We’re on chapter 4 of Elisabeth Elliot’s Suffering Is Never for Nothing! The last three weeks, we’ve walked through the “terrible truth” of living in a fallen world, the “message” of being still and knowing that God is God, and the importance of “acceptance” in our suffering. Today, we turn our hearts to praise with Chapter 4: Gratitude.
Memory Verse: Psalm 50:23
The one who offers thanksgiving as his sacrifice glorifies me; to one who orders his way rightly I will show the salvation of God!
Think about this for a moment. Who is the most joyful person you know?
Do you have that person’s face in your mind? Now picture the most bitter person you know. Got it?
Most likely, if you know these folks well, you can point to difficult moments of suffering in their lives. They’ve carried both the weight and the pain of living in this fallen world. But their responses couldn’t be more different. Why?
Elisabeth addressed this dichotomy in our chapter this week. She said:
We all know people who have gone through terrible things and have turned out to be pure gold. . . . We also know people who have been through equally bad things, . . . but they have turned out to be angry, bitter, resentful, querulous, and generally un-get-along-withable.
Now what was the difference? It wasn’t the experiences. It was their response. And the response of a Christian should be gratitude. . . . I think we could divide the world into two classes: the people who make a habit of complaining about what they haven’t got or what they have got and those who make a habit of saying “Thank You, Lord” for what they haven’t got and what they have got (p. 60).
I’ve found this to be true in my own life as well. The people on the extreme ends of the spectrum—the most joyful and the most bitter—are often the ones that have suffered the most. So, in our own suffering, how do we become the thankful ones? How do we turn out “to be pure gold”? We look to Jesus, as Hebrews 12:1–2 exhorts us.
Therefore, since we are surrounded by so great a cloud of witnesses [the believers throughout history who lived by faith], let us also lay aside every weight, and sin which clings so closely, and let us run with endurance the race that is set before us, looking to Jesus, the founder and perfecter of our faith, who for the joy that was set before him endured the cross, despising the shame, and is seated at the right hand of the throne of God.
We grab hold of the sacrifice of Christ, and we choose to make a sacrifice of our own. We lay aside the weight of bitterness and the sin of resentment, and we run forward, painful step by painful step, in the way of faith, joy, and forgiveness. We despise the shame our suffering easily brings us, and we look instead to our beautiful Savior with radiant, confident hope (Ps. 34:5).
This isn’t easy. The truth is that life is hard and giving thanks in the midst of it is hard. But the truth is also that He has pioneered the way for us, and He runs alongside us on the trail He blazed as a careful, tender, weight-bearing Shepherd (Ps. 23; Matt. 11:28–30). We can give thanks because He has not left us alone to muster up gratitude by our own strength. No. A thousand times no. Remember our memory verse for this week?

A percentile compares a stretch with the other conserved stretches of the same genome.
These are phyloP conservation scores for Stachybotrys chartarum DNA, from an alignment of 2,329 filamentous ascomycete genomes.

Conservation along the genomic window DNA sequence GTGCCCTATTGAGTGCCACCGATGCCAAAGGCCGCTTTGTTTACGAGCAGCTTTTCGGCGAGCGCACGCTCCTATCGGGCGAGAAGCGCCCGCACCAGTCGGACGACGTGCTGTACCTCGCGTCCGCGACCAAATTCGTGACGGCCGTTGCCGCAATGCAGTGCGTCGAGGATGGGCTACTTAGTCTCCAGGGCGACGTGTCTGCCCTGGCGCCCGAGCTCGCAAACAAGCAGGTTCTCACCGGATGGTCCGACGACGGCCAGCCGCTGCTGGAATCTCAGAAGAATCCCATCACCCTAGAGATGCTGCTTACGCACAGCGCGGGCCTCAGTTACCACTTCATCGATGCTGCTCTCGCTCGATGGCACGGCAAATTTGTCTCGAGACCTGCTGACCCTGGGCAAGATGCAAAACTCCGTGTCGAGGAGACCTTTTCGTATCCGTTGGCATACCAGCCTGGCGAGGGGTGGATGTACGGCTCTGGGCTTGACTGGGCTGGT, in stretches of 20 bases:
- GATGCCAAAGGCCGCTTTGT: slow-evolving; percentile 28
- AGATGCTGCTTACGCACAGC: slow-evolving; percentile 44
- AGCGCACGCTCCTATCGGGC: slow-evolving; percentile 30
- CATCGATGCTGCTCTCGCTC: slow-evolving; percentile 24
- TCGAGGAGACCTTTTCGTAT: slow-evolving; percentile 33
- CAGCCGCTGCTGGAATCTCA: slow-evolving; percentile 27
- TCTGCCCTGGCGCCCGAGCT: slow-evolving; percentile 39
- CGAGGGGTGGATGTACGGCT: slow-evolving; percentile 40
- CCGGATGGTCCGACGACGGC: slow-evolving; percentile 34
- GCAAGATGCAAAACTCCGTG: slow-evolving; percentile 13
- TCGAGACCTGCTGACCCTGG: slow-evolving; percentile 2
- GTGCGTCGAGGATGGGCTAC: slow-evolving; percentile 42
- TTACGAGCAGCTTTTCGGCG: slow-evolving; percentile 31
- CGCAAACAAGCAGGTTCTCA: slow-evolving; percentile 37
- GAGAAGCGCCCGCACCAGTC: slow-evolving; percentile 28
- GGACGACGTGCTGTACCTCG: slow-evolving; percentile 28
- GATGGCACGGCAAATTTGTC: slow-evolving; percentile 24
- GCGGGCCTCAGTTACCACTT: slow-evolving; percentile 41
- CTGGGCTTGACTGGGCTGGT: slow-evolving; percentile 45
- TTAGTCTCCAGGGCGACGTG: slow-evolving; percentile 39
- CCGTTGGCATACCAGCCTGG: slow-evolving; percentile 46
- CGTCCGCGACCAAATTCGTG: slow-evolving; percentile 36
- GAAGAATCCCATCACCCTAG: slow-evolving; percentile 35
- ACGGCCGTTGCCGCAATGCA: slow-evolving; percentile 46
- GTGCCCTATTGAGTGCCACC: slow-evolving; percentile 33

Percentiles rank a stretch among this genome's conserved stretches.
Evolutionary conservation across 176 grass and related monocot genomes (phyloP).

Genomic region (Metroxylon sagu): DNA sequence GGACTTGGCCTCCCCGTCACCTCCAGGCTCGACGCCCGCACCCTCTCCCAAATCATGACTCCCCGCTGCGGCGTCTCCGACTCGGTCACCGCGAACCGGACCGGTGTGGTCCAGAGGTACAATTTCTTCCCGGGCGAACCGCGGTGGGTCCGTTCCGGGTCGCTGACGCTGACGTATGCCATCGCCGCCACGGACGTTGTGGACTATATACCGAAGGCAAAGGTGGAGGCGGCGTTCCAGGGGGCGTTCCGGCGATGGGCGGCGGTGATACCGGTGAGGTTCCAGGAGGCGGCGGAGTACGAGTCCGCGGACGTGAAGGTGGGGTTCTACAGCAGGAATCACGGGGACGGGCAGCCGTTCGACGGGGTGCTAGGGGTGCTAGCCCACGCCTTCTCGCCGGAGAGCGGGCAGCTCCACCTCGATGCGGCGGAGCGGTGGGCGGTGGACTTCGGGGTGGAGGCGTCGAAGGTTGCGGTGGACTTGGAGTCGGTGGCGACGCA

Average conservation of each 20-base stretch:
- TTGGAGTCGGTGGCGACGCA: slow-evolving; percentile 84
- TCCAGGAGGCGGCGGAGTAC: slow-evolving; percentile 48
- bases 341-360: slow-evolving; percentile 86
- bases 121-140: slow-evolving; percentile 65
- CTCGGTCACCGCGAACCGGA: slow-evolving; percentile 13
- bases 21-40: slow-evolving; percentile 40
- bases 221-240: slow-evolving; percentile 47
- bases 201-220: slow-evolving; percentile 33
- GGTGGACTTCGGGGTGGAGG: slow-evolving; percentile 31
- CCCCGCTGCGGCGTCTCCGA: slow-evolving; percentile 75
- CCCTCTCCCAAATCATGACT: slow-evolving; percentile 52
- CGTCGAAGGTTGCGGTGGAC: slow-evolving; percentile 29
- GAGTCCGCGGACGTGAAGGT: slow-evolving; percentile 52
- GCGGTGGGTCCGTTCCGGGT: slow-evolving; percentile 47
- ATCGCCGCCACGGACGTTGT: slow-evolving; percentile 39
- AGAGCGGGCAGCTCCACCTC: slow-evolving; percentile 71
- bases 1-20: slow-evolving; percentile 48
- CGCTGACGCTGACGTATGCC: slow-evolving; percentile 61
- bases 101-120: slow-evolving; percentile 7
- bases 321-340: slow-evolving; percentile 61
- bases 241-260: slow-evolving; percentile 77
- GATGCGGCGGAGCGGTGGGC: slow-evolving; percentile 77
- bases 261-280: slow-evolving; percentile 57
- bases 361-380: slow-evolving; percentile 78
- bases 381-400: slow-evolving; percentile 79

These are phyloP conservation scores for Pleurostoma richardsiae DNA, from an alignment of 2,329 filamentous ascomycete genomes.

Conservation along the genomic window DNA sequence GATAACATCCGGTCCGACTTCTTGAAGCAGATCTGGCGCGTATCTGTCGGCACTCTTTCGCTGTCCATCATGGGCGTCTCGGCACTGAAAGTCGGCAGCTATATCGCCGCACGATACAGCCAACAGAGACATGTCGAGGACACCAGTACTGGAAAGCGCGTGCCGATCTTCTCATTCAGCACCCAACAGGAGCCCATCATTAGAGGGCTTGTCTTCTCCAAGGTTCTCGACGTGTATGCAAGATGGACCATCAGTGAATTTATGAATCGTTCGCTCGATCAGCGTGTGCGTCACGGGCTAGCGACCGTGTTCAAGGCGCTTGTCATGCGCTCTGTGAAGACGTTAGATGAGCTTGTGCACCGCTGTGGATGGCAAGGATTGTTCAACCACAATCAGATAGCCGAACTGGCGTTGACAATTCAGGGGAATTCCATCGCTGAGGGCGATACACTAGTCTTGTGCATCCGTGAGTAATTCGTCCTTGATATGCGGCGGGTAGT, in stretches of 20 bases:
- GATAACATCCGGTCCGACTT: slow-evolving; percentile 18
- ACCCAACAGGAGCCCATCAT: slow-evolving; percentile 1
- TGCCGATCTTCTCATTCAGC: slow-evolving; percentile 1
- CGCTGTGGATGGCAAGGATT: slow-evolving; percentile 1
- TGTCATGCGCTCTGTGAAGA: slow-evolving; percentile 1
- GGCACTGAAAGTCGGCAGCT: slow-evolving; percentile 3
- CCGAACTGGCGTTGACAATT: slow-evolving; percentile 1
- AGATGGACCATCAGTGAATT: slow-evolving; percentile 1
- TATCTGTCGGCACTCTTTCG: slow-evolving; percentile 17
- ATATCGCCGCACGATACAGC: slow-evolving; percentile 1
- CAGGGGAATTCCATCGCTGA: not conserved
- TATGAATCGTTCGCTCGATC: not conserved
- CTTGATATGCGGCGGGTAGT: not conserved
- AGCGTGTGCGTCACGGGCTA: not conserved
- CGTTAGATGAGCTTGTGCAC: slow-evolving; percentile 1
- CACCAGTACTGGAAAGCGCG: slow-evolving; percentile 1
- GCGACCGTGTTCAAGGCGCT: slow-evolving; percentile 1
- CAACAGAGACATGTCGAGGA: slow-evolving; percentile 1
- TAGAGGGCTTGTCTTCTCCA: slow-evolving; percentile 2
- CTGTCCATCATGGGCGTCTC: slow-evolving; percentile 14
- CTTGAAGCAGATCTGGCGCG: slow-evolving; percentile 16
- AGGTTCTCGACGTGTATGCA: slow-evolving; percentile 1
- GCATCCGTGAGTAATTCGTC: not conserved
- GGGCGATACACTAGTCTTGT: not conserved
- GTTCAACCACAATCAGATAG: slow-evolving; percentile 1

“The one who offers thanksgiving as his sacrifice glorifies me; to one who orders his way rightly I will show the salvation of God!” (Ps. 50:23).
That’s a promise. He is right there with us, taking our sacrifices of praise, glorifying Himself through them, and showing us His salvation—both now and in the eternity that is ahead of us. So, today and every day, let’s choose to give thanks, because that is the way to joy.
- Have you ever received a gift that was hard to be thankful for? Tell about it.
- Describe the most thankful person you know. What have you learned from their example?
- What is your gameplan to deal with suffering? Is there anything you’d change about or add to Elisabeth Elliot’s list on pp. 65–66?
- When have you had to make a “sacrifice” by giving thanks in a hard situation (pp. 64–65)? How did God show you His salvation through it?
- Discuss the idea of “making a career out of my troubles” (p. 68). What do you think Elisabeth meant by this? How do you see yourself or others doing this, and how can we, by God’s grace, keep ourselves from this trap?
- On page 70, Elisabeth touched on the connection between gratitude and forgiveness. Discuss: how do you see God’s forgiveness of us and our forgiveness of others affecting our ability to be grateful?
- Do you think our burdens of suffering can be seen as gifts (p. 72)? Why or why not?
(Download a PDF of these questions for your group here!)
Resources for This Chapter:
- Let Me Be a Woman by Elisabeth Elliot
- A Chance to Die by Elisabeth Elliot
- “Elegy Written in a Country Churchyard” by Thomas Gray
- “I will not be afraid, I will not be afraid” by G.E.M. Govan
Today, we’re giving away a copy of my favorite missionary biographies: A Chance to Die by Elisabeth Elliot herself. This book recounts the life of Amy Carmichael, a woman who suffered much from chronic nerve pain, but learned to give thanks and serve others in the midst of it. By the grace of God, she rescued many women and girls from a life of forced prostitution in India. Amy famously said, "Missionary life is simply a chance to die." She chose sacrifice of her comfort and desires. But her many poems and writings show a heart that also chose the sacrifice of praise.